While the Saudis have cultivated ties to army chief Burhan, they also have a line to Rapid Support Forces (RSF) Commander Dagalo, who goes by the nickname, Hemeti. Along with the US, UK and UAE, they sit on the ‘Quad’, a group that has voiced support for Sudan’s democratic transition.
Jacqueline Burns, a former advisor to the US special envoy for Sudan, told MEE that Riyadh likely wants to see a unified military under the Sudanese army, a position favouring Burhan that puts them closer in step with Egypt, which Burns says is clearly backing the army. At the same time, Burns says, they have been “hedging” with Hemeti.
Saudi Arabia's man in Khartoum
Saudi Arabia’s main emissary is its ambassador, Ali Hassan Jaafar. Posted to Sudan since 2017, Jaafar previously served as Riyadh’s ambassador to Russia and is regarded as one of the kingdom’s more skilled diplomats.
“He has been very instrumental in talking to every party. The Saudis can rely on someone on the ground who knows every actor,” Benjamin Auge, an African specialist at the French Institute of International Relations, told MEE.
As fighting flares in Sudan, Saudi Arabia appears to be positioning itself as a mediator. The Saudis are working with US backing to bring Burhan and Hemeti together for talks in Riyadh in the coming weeks. The efforts were first reported by Sky News Arabic and confirmed to MEE by two sources with knowledge of the matter.
On Friday, Saudi’s ambassador to the UK, Khalid bin Bandar, talked up Riyadh’s mediator role saying, “We have good relationships with as many people as we could. When you are engaging with people, you can then use it with people when you need to…the Middle East is not short of conflicts. We do not need more,” he told the BBC.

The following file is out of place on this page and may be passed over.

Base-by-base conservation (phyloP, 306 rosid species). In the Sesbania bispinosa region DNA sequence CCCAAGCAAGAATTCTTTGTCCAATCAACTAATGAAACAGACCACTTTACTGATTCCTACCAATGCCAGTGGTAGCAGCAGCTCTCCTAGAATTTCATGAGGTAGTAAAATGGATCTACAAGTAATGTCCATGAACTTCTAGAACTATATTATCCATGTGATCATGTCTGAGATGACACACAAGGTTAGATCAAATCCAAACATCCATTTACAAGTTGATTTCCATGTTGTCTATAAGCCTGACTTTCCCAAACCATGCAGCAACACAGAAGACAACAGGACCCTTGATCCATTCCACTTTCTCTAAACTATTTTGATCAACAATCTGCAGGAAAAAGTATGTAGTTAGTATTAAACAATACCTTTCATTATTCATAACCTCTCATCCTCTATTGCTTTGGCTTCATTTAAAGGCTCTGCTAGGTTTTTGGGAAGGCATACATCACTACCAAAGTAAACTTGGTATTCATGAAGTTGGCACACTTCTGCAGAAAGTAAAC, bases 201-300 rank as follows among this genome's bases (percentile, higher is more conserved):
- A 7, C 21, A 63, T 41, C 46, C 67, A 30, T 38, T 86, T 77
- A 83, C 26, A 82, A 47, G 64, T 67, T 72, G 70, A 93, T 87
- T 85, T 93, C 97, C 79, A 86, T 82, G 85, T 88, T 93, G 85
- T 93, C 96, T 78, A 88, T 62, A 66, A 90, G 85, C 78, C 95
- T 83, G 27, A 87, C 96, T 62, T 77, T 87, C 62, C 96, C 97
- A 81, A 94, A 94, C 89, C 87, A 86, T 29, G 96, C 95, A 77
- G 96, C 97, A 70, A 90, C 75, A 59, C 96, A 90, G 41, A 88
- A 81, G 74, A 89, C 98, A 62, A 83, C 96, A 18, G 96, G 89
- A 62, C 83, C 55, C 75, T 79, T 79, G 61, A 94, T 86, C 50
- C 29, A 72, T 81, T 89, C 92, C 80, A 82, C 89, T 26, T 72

The steady stream of western expats and Sudanese refugees fleeing to safety in Saudi Arabia has also helped bolster Riyadh’s neutral image. US President Joe Biden thanked Saudi Arabia for its help in evacuating US diplomats.
Some analysts say Riyadh is trying to take a page out of Qatar’s book when it won plaudits for helping with the Afghanistan withdrawal. “MBS is trimming his sails. He sees an opportunity to appear as a moderate by emphasising the role evacuating people,” Katzman told MEE.
What Auge describes as Saudi Arabia’s “cautious” approach to the conflict contrasts with the UAE’s “daring” orientation.
When clients go rogue
The Emirates is seen as close to Hemeti, who they paid to provide troops to fight in Yemen. His RSF is also suspected of bolstering the ranks of Libyan military chief and Emirati ally, Khalifa Haftar, who the Wall Street Journal reported sent ammunition to Hemeti amid recent fighting.
In his tweets, Hemeti justified the fighting by claiming his forces were battling “radical Islamists”, a comment Alghashian said is likely a nod to the UAE. At the same time, the military leader, accused of war crimes in Darfur, has coached his battle against the army in democracy promotion.